Vito drove them to the train station. Sadie, sitting next to her husband, held a basket of food she had prepared for the couple to
take on the train with them. When they arrived at the station these kind sponsors promised to visit the Palmeri family in Brooklyn.
They would miss each other. They dried

their tears and wished each other “Farewell and Ciao.”

We had a Bon Voyage. My parents told me, when I was older and asking questions, that I was a good little baby on this trip
and actually seemed to enjoy the train ride.

We arrived in Brooklyn in May of 1922. I was now seven months old. The reunion of my parents with the rest of the Palmeri
family made it a true “Merry Month of May”. I, the first grandchild in the Palmeri family, was almost smothered by gushing, loving relatives.

Soon Giovanni, Giovanna and Baby Rosa were living in a very comfortable four-room railroad flat on Central Avenue. My
grandmother, grandfather, Aunt Anna, Aunt Lena, Aunt Margaret and Uncle Pat (Pasquale) were living just a few blocks away in
a larger railroad flat.

Giovanni was now busy looking for work. He knew he was not interested in cleaning the streets or even paving them. Working
with bricks or concrete did not appeal to him. Before joining the army in Italy he had gone to school and was a good student.
Now he was in America and didn’t know the English language. He was certain of one thing; he wanted to be his own boss.
Padre Stefano sensed his son-in-law’s dilemma and came to the rescue. He approached Giovanni, put twenty-five dollars in his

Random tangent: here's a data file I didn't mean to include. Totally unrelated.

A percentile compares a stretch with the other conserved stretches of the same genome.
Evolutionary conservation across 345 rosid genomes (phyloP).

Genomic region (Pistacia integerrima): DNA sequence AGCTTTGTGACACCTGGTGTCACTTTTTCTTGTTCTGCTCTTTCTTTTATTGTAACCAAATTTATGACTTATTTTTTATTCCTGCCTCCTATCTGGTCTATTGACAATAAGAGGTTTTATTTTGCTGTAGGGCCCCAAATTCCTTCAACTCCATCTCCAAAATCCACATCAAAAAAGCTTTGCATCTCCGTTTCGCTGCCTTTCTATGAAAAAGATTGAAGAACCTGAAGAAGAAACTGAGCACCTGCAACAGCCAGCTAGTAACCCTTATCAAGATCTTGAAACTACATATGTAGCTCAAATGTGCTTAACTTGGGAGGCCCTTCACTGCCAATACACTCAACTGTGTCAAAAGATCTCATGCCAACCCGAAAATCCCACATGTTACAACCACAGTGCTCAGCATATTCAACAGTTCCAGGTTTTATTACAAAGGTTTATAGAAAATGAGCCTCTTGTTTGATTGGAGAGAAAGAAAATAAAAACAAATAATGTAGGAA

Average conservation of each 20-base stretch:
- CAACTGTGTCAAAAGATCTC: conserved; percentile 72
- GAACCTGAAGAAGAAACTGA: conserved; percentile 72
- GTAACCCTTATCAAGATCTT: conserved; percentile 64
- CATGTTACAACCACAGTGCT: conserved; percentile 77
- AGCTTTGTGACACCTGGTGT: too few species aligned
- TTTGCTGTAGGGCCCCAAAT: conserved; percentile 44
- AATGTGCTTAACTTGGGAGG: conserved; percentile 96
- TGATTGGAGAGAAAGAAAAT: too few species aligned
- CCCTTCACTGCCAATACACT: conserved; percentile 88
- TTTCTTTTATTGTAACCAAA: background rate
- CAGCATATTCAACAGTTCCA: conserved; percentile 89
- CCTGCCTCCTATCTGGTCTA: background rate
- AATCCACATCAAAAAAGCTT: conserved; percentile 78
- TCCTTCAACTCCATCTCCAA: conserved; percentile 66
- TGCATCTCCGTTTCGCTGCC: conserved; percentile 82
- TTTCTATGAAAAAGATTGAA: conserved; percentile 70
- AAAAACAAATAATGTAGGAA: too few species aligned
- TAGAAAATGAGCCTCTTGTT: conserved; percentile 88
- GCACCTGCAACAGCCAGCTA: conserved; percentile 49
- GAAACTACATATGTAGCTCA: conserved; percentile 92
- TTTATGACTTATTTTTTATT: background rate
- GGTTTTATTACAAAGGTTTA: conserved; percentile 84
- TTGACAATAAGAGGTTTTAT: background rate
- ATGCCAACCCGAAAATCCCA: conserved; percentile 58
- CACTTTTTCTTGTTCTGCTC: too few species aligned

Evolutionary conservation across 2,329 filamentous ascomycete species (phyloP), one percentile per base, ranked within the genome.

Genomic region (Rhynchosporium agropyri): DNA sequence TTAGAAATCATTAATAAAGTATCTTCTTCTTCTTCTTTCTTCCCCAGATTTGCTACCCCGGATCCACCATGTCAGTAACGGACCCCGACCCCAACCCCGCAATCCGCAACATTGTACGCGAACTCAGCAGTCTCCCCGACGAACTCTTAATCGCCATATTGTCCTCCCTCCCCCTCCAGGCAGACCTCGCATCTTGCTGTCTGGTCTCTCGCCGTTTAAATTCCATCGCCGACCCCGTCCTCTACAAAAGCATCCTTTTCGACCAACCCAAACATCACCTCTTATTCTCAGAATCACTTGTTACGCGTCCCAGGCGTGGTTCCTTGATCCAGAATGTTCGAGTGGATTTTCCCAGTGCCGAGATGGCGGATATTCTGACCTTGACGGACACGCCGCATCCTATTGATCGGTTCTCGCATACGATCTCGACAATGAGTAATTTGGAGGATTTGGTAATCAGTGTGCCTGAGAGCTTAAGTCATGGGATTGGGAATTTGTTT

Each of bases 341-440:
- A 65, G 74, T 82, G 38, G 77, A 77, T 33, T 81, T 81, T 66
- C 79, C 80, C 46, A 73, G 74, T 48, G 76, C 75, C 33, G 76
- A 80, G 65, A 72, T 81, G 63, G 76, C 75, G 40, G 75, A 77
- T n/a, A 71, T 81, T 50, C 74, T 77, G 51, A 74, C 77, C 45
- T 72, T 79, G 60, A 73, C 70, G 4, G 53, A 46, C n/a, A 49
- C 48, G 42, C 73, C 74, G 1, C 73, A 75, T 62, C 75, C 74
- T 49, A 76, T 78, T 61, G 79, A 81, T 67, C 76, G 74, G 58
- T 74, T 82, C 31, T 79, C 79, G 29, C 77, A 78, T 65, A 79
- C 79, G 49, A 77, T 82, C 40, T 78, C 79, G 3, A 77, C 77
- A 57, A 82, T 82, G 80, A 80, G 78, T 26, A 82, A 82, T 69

hand and suggested that he learn to be a barber at a school located at the Bowery in New York City. My father gratefully accepted
both the money and the idea.  The next day he enrolled at the Barber School. He graduated with top honors as the most skilled
hair cutter in the class. He quickly found a job as a barber. Before too long he opened up his own barbershop in one of the
better neighborhoods in Brooklyn.

Giovanna was very proud of him. There was only one problem. She had long raven black hair that she wore in a bun and wanted
Giovanni to cut her hair.  He absolutely refused to cut off her beautiful long hair that he called a woman’s crowning glory!

Giovanna wore a bun for many years before Giovanni finally agreed to cut her hair into a short bobbed style with bangs that were
all the rage at that time. However, he would not tolerate Giovanna wearing makeup; it would cover up her natural beauty!

Giovanni was content with his decision to be a barber. Many of his customers spoke English. He was learning this new language
and while he waited for customers he read both his Italian newspaper,
Il Progresso, and struggled while learning to read the
American newspapers. His customers called him Mr. John and always complimented him on the great haircuts he gave them.
The prices then were ten cents for a shave and twenty five cents for a haircut.  One day he thought of a new idea for his
business.  He decided that ten cents was too small a sum for shaving some of those tough beards. It was a tedious job and
a shave sometimes took longer than a haircut. Besides that, the men were able to shave their own beards. Giovanni “the entrepreneur”
had a sign made up which he placed in his barbershop window. It read “Haircuts Only – No Shaves”. He had very few complaints
and the idea worked out very well. He had more customers and better tips for himself and another barber whom he found
it was necessary to hire. Giovanni was proud of being the first barber in the neighborhood to advertise “Haircuts Only”. Soon
other barbershops liked the idea and put out their own signs.

Giovanni was learning to read and speak English.  Not only was he a skilled barber; his business mind directed him into still
another venture.